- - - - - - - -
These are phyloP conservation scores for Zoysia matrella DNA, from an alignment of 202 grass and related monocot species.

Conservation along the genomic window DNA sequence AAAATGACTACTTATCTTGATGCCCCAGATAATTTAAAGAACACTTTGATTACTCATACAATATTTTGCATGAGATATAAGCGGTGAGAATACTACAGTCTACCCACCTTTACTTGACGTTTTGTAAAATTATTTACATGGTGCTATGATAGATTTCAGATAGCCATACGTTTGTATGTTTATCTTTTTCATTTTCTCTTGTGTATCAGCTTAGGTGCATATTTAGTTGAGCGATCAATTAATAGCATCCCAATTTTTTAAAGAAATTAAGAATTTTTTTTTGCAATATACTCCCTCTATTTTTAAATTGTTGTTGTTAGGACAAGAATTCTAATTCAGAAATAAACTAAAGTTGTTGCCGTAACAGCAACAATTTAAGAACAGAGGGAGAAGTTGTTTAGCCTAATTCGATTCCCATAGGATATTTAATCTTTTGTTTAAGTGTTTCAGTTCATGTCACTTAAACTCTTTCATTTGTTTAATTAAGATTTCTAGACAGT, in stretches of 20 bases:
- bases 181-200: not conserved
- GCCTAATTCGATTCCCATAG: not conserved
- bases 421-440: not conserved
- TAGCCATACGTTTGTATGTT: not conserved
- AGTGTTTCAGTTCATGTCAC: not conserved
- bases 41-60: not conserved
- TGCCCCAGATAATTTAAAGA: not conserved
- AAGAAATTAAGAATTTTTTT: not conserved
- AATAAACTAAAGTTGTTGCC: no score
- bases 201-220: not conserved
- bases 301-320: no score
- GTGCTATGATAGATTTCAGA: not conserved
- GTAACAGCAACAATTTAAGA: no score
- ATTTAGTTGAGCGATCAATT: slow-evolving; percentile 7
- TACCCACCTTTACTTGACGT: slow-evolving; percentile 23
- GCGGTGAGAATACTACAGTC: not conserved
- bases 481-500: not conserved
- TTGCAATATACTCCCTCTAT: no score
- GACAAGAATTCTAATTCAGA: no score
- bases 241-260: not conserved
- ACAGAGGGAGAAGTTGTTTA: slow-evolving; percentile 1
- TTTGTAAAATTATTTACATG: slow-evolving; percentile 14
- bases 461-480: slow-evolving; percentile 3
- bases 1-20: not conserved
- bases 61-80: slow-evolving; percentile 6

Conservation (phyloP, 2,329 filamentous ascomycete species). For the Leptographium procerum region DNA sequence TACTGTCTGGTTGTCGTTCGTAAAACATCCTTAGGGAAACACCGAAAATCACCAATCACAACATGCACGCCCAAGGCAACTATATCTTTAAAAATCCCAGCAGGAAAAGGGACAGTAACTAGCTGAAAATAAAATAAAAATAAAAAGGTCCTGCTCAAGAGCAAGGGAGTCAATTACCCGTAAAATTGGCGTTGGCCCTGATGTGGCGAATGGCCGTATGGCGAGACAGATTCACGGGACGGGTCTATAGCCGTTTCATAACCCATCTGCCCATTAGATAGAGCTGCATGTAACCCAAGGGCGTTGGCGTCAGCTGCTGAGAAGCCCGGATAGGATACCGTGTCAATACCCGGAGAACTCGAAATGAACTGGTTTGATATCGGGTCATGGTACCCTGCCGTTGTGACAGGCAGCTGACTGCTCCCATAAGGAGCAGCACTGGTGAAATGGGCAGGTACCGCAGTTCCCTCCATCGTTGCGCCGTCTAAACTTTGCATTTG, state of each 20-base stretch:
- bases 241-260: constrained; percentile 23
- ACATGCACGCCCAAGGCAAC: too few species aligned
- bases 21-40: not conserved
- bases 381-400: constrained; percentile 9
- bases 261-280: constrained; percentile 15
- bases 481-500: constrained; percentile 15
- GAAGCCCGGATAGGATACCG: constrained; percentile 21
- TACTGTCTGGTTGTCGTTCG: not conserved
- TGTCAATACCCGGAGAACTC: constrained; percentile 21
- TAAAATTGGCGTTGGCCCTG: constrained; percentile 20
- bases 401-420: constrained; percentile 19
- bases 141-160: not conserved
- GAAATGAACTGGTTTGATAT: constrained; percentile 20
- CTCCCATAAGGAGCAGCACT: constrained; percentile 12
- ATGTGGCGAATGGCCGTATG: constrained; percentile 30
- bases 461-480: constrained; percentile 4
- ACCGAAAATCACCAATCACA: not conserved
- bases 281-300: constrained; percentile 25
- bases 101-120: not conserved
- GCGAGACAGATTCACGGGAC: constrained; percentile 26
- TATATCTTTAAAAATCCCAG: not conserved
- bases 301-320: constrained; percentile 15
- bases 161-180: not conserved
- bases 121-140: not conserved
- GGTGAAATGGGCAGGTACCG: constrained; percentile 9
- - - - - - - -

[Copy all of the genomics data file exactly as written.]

These are phyloP conservation scores for Zoysia matrella DNA, from an alignment of 202 grass and related monocot species.

Conservation along the genomic window DNA sequence AAAATGACTACTTATCTTGATGCCCCAGATAATTTAAAGAACACTTTGATTACTCATACAATATTTTGCATGAGATATAAGCGGTGAGAATACTACAGTCTACCCACCTTTACTTGACGTTTTGTAAAATTATTTACATGGTGCTATGATAGATTTCAGATAGCCATACGTTTGTATGTTTATCTTTTTCATTTTCTCTTGTGTATCAGCTTAGGTGCATATTTAGTTGAGCGATCAATTAATAGCATCCCAATTTTTTAAAGAAATTAAGAATTTTTTTTTGCAATATACTCCCTCTATTTTTAAATTGTTGTTGTTAGGACAAGAATTCTAATTCAGAAATAAACTAAAGTTGTTGCCGTAACAGCAACAATTTAAGAACAGAGGGAGAAGTTGTTTAGCCTAATTCGATTCCCATAGGATATTTAATCTTTTGTTTAAGTGTTTCAGTTCATGTCACTTAAACTCTTTCATTTGTTTAATTAAGATTTCTAGACAGT, in stretches of 20 bases:
- bases 181-200: not conserved
- GCCTAATTCGATTCCCATAG: not conserved
- bases 421-440: not conserved
- TAGCCATACGTTTGTATGTT: not conserved
- AGTGTTTCAGTTCATGTCAC: not conserved
- bases 41-60: not conserved
- TGCCCCAGATAATTTAAAGA: not conserved
- AAGAAATTAAGAATTTTTTT: not conserved
- AATAAACTAAAGTTGTTGCC: no score
- bases 201-220: not conserved
- bases 301-320: no score
- GTGCTATGATAGATTTCAGA: not conserved
- GTAACAGCAACAATTTAAGA: no score
- ATTTAGTTGAGCGATCAATT: slow-evolving; percentile 7
- TACCCACCTTTACTTGACGT: slow-evolving; percentile 23
- GCGGTGAGAATACTACAGTC: not conserved
- bases 481-500: not conserved
- TTGCAATATACTCCCTCTAT: no score
- GACAAGAATTCTAATTCAGA: no score
- bases 241-260: not conserved
- ACAGAGGGAGAAGTTGTTTA: slow-evolving; percentile 1
- TTTGTAAAATTATTTACATG: slow-evolving; percentile 14
- bases 461-480: slow-evolving; percentile 3
- bases 1-20: not conserved
- bases 61-80: slow-evolving; percentile 6

Conservation (phyloP, 2,329 filamentous ascomycete species). For the Leptographium procerum region DNA sequence TACTGTCTGGTTGTCGTTCGTAAAACATCCTTAGGGAAACACCGAAAATCACCAATCACAACATGCACGCCCAAGGCAACTATATCTTTAAAAATCCCAGCAGGAAAAGGGACAGTAACTAGCTGAAAATAAAATAAAAATAAAAAGGTCCTGCTCAAGAGCAAGGGAGTCAATTACCCGTAAAATTGGCGTTGGCCCTGATGTGGCGAATGGCCGTATGGCGAGACAGATTCACGGGACGGGTCTATAGCCGTTTCATAACCCATCTGCCCATTAGATAGAGCTGCATGTAACCCAAGGGCGTTGGCGTCAGCTGCTGAGAAGCCCGGATAGGATACCGTGTCAATACCCGGAGAACTCGAAATGAACTGGTTTGATATCGGGTCATGGTACCCTGCCGTTGTGACAGGCAGCTGACTGCTCCCATAAGGAGCAGCACTGGTGAAATGGGCAGGTACCGCAGTTCCCTCCATCGTTGCGCCGTCTAAACTTTGCATTTG, state of each 20-base stretch:
- bases 241-260: constrained; percentile 23
- ACATGCACGCCCAAGGCAAC: too few species aligned
- bases 21-40: not conserved
- bases 381-400: constrained; percentile 9
- bases 261-280: constrained; percentile 15
- bases 481-500: constrained; percentile 15
- GAAGCCCGGATAGGATACCG: constrained; percentile 21
- TACTGTCTGGTTGTCGTTCG: not conserved
- TGTCAATACCCGGAGAACTC: constrained; percentile 21
- TAAAATTGGCGTTGGCCCTG: constrained; percentile 20
- bases 401-420: constrained; percentile 19
- bases 141-160: not conserved
- GAAATGAACTGGTTTGATAT: constrained; percentile 20
- CTCCCATAAGGAGCAGCACT: constrained; percentile 12
- ATGTGGCGAATGGCCGTATG: constrained; percentile 30
- bases 461-480: constrained; percentile 4
- ACCGAAAATCACCAATCACA: not conserved
- bases 281-300: constrained; percentile 25
- bases 101-120: not conserved
- GCGAGACAGATTCACGGGAC: constrained; percentile 26
- TATATCTTTAAAAATCCCAG: not conserved
- bases 301-320: constrained; percentile 15
- bases 161-180: not conserved
- bases 121-140: not conserved
- GGTGAAATGGGCAGGTACCG: constrained; percentile 9